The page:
Jim Byrnes – Long Hot Summer Days
12 songs – 53 minutes
Born and raised in St Louis, Missouri, but a long-time Canadian resident, 69-year-old Jim Byrnes has been singing the blues for over 50 years. His latest release, Long Hot Summer Days, is a fine collection of soul, blues and blues-rock with enough twists and turns to keep the listener engaged.
Long Hot Summer Days features only three original songs: the haunting minor key title track, the bouncing “Deep Blue Sea” and the acoustic country blues of “Anywhere The Wind Blows”. The nine cover versions are all relatively well-known, from The Band’s “The Shape I’m In” and Bobby Marchin’s “There Is Something On Your Mind” to Percy Sledge’s “Out Of Left Field” and Leonard Cohen’s “Everybody Knows”. But while some of these songs are perhaps overly familiar, Byrnes and his compadres invariably put an interesting twist on their versions. So Wilson Pickett’s “Ninety Nine And A Half (Won’t Do)” sees less focus on the famous bass line of the original and the introduction of some Stax-like horns, while Bobby Bland’s “Ain’t No Love In The Heart Of The City” sees the chorus re-worked with gospel voices and an almost country rhythm guitar part. “Everybody Knows” is slowed down slightly to draw out its bluesy edge. Jesse Winchester’s “Step By Step” has added slide guitar, horns and glorious backing vocals (and a great sax solo from Conway).
Byrnes, who sings and plays guitar, has assembled a top drawer band, with long-term collaborator (and producer) Steve Dawson on acoustic and electric guitars, slide guitar, national steel guitar, weissenborn and pedal steel; Geoff Hicks on drums and percussion; Jeremy Holmes on electric and upright bass and mandolin and Chris Gestrin on piano, Wurlitzer and organ. The horn section comprises Malcolm Aiken on trumpet, Jerry Cook on baritone saxophone and Dominic Conway on tenor saxophone. Steve Marriner guests on harmonica on a number of tracks, as do The Sojourners (Marcus Mosely, Will Sanders and Khari McClelland) on backing vocals. Byrnes provides all the soloists with plenty of room to stretch out, with a number of songs containing more than one solo, but it is indicative of the quality of the playing that no song feels as if it is over-staying its welcome.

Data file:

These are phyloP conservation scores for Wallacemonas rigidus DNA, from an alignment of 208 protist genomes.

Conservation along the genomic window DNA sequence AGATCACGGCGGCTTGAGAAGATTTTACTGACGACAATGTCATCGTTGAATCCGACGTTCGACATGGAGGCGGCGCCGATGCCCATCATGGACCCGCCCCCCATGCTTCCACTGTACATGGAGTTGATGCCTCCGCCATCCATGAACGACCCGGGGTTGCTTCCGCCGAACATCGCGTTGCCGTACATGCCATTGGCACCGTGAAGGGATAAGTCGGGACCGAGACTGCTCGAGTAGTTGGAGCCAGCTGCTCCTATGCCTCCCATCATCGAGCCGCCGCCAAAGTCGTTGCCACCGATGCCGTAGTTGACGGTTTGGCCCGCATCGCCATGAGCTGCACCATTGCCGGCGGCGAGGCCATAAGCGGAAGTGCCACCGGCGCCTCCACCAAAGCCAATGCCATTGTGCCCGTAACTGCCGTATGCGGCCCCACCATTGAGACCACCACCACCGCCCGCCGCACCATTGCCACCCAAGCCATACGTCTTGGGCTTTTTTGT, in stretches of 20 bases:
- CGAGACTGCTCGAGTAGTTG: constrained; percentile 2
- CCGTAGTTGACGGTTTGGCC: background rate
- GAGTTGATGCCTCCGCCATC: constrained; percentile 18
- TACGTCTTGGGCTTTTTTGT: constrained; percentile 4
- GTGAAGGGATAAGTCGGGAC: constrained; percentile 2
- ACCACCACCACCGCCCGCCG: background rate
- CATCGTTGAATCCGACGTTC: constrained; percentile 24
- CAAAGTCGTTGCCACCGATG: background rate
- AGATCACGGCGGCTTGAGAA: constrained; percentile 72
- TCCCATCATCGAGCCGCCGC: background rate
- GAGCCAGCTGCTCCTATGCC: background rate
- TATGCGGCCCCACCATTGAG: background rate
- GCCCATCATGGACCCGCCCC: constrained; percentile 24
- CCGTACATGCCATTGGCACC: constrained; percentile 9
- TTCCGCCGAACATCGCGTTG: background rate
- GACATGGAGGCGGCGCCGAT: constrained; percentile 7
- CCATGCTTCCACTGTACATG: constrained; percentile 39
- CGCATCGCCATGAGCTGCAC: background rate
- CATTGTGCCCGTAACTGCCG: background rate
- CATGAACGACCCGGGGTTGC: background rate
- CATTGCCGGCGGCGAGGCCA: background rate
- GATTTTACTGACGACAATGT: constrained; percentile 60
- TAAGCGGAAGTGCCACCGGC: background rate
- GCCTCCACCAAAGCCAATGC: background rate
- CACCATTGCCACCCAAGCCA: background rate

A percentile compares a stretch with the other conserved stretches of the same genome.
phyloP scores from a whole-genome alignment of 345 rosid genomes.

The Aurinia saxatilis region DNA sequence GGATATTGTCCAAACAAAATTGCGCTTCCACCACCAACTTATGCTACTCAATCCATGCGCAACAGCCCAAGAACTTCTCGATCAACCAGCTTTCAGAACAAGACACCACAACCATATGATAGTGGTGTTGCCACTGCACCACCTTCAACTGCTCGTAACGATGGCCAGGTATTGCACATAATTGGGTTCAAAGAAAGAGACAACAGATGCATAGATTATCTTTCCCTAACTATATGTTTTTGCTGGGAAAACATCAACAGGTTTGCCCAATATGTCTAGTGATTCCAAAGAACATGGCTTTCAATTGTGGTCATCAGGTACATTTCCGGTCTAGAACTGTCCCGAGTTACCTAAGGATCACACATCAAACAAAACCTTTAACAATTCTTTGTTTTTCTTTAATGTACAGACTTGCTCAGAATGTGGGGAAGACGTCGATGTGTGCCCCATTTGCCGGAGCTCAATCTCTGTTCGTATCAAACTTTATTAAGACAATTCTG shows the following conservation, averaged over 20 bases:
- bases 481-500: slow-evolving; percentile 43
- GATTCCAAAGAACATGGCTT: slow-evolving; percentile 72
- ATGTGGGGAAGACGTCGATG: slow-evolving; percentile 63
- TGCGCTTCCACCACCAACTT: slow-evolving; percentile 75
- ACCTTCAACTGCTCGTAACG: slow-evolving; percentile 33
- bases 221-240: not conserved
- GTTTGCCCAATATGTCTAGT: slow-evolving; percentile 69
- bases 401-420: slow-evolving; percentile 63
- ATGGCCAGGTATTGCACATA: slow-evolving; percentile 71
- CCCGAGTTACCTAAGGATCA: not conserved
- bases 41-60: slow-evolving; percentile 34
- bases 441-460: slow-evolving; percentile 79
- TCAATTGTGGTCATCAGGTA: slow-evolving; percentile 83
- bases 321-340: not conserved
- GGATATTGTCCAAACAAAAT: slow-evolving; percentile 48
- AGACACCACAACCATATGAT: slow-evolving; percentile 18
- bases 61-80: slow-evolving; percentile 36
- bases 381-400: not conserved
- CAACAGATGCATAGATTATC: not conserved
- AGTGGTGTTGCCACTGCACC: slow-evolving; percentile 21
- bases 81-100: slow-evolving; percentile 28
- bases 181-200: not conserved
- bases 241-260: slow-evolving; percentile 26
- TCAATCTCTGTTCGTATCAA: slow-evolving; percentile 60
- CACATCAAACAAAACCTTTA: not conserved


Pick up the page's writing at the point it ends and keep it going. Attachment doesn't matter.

So, for example, Elmore James’ “Something Inside Of Me”, re-imagined here complete with lush organ and T-Bone-inspired rhythm guitar, sees Dawson dial in a great slide guitar solo that is distinctly not inspired by James’ own playing, before Marriner takes an equally impressive harp solo. During the final verse, Gestrin switches from organ to piano and dances around Byrnes’ vocal lines.
Holding everything together, however, is Byrnes’ worn, weathered voice. If anything, it’s actually improving with age, equal parts rough-hewn masculinity and vulnerable sensitivity. There are hints of Delbert McClinton as he imposes a distinct personality on each song.
If one were being picky, one might lament the lack of pure blues numbers on the album. Apart from “Something Inside Of Me”, the only other straight-ahead blues song is a harrowing acoustic reinterpretation of Willie Dixon’s “Weak Brain, Narrow Mind” (with haunting harmonica from Marriner). But that would do a disservice to a fine album of roots, blues, soul and Americana. There is blues in every word Byrnes sings.